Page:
This runner didn’t feel like he was having a good day but kept plugging along right at cut-off pace. So we continued past the 5th aid station and up the big gravel hill (Indian Hill Road) and beyond the half marathon distance. At Aid station 6 he decided this just wasn’t his day and dropped out.

As I left the aid station I began to pick up reports over the radio about a runner in trouble between stations 6 and 7. Runners had gone ahead to #7 to report her condition to the volunteers but there was a concern she may be headed back to aid station #6. I walked and jogged a long section of the trail without seeing another race participant and I hoped the runner was okay and moving forward (by now it was much closer to station #7 than #6). Just before hitting Lanam Ridge Road I came to a group of about 8 people moving slowly up the trail. Thankfully, two EMTs were already on site, as well as one of the volunteers from station #7. The poor girl might have been wearing all cotton and suffering from hypothermia. With the runners assistance she was moved to the ambulance and I’m told, recovered fine.

The 4 runners looked at me and asked what they should do. Now were were .75 miles from aid station #7, and several minutes behind it’s advertised cut-off time. However, all these runners had spent 30 minutes or more assisting and so were probably a bit faster than most people I’m sweeping at this point in the race. I told them how far to the enforced cutoff at the lake, and how long and they felt they could do it. I’d never swept a group who did so much running before. My insole-less feet were certainly feeling the pace now as we quickly moved through the next two aid stations.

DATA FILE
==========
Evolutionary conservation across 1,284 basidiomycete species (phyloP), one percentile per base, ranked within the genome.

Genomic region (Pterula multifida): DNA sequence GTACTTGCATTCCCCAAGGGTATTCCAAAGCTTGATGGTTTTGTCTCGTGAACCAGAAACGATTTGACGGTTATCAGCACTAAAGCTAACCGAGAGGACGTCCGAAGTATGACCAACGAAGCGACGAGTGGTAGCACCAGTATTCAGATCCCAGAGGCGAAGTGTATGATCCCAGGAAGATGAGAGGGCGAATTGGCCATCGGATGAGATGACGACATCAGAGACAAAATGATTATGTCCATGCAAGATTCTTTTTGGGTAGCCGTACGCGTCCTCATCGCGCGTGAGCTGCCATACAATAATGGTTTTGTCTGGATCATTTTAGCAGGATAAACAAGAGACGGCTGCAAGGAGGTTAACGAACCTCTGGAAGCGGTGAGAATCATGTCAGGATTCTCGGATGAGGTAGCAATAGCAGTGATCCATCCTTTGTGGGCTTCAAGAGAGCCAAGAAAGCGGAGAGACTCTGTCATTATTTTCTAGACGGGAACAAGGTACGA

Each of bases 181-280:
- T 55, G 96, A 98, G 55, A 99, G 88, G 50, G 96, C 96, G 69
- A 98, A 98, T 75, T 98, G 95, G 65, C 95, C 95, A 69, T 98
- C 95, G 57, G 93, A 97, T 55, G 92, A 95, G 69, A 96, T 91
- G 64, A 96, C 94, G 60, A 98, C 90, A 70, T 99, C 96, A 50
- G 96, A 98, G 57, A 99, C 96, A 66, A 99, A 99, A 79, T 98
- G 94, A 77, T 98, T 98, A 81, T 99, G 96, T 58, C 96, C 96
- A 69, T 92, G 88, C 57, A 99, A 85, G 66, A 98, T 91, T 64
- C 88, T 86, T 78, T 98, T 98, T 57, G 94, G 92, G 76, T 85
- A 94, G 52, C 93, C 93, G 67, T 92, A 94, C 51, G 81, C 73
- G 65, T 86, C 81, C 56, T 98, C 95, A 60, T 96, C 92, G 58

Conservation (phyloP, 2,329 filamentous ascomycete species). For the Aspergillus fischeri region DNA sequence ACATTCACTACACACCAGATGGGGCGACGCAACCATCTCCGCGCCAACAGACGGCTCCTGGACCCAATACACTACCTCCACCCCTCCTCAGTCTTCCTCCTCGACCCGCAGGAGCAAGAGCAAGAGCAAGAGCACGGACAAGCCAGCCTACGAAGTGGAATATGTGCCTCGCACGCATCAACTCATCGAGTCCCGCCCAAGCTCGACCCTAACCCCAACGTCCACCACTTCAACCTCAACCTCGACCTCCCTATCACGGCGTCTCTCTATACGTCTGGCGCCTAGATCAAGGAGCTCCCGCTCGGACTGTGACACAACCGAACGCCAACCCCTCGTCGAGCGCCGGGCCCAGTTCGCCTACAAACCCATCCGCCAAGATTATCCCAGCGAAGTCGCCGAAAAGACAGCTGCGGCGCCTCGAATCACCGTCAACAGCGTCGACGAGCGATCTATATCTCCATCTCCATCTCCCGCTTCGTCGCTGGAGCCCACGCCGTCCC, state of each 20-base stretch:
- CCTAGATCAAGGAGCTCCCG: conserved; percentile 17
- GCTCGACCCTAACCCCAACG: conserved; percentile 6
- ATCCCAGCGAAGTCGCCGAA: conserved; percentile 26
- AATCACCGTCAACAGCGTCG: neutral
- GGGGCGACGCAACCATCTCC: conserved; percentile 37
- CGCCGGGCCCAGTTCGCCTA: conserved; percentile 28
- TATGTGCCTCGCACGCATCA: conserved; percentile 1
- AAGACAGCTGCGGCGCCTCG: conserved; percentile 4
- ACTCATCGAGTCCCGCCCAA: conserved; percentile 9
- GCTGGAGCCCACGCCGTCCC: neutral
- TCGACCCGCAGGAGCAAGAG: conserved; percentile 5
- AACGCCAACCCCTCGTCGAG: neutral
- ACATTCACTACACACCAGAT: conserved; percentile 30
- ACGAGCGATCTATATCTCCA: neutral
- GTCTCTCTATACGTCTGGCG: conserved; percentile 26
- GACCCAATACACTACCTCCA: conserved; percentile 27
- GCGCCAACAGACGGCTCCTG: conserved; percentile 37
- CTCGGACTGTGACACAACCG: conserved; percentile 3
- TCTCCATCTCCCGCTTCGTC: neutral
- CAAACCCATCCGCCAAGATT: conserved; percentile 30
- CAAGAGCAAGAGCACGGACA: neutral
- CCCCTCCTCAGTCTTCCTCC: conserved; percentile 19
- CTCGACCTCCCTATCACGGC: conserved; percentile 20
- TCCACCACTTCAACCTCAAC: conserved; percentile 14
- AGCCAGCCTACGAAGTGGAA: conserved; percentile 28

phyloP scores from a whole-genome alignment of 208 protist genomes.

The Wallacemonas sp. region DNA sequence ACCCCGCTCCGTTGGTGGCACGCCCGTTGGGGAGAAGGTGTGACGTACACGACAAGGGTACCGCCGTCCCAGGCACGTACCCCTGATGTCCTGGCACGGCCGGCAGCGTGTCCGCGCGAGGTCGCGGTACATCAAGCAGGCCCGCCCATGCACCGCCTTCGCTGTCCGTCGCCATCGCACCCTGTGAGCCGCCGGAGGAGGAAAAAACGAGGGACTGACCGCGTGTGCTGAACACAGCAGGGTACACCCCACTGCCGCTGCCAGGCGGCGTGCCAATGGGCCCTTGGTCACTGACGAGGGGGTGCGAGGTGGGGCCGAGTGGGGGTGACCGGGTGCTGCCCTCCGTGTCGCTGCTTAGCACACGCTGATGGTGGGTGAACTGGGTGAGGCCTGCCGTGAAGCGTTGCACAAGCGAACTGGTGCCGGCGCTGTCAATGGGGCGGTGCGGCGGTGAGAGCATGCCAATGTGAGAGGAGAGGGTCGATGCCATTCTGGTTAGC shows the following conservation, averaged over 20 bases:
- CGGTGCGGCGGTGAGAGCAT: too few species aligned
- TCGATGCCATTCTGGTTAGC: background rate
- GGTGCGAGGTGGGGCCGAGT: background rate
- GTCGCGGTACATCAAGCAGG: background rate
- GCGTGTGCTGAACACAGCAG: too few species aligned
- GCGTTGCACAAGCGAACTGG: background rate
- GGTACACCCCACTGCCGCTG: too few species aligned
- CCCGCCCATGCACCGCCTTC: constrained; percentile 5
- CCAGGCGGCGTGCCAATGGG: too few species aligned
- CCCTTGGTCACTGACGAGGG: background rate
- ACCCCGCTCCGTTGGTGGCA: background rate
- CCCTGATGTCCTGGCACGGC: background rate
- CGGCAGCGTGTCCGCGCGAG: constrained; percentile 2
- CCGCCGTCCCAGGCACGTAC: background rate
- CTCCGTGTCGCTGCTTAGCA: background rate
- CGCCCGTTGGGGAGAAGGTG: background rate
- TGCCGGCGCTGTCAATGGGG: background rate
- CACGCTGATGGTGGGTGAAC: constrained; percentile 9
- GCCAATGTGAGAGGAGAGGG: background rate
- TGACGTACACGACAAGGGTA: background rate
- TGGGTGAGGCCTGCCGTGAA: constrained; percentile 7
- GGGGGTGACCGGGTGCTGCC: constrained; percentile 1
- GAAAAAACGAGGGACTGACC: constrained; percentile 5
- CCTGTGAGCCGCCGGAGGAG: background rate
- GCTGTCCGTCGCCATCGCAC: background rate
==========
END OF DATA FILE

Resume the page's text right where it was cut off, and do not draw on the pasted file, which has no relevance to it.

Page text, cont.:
I was basically just uphill from the 22.8 mile aid station and the 4:47 pm (adjusted for the late start) cut off when I heard that they were getting ready to shutdown and send the runners down the “short course” finish. I got on the repeater and told them that everyone was just minutes from making the cut-off, had sacrificed their own races to help the injured runner and were moving faster than normal runners staring down the cut-off. I asked that they stay open and let each runner decide for themselves if they wanted to continue on the full course or take a ride or short route back to the finish. I felt really good when all the runners were given the chance to finish the race if they wanted. A few did take a ride back, but most had legitimately made the cutoff and were running to the finish.

After a brief conversation with the race director I took off behind the runners (and a volunteer deflagging the course). Partway down the lake I caught a father and daughter who were walking to the finish. My feet needed the break anyway, and they managed to finish just over the course closing time of 7 hours and 30 minutes. Still, we pretty much finished with enough light to not require a headlamp – a first for me in several years.

Also, I don’t recall ever getting so much post-race food in the prior years! It was nice to finish a little early and taste some of that great hot vegetable soup.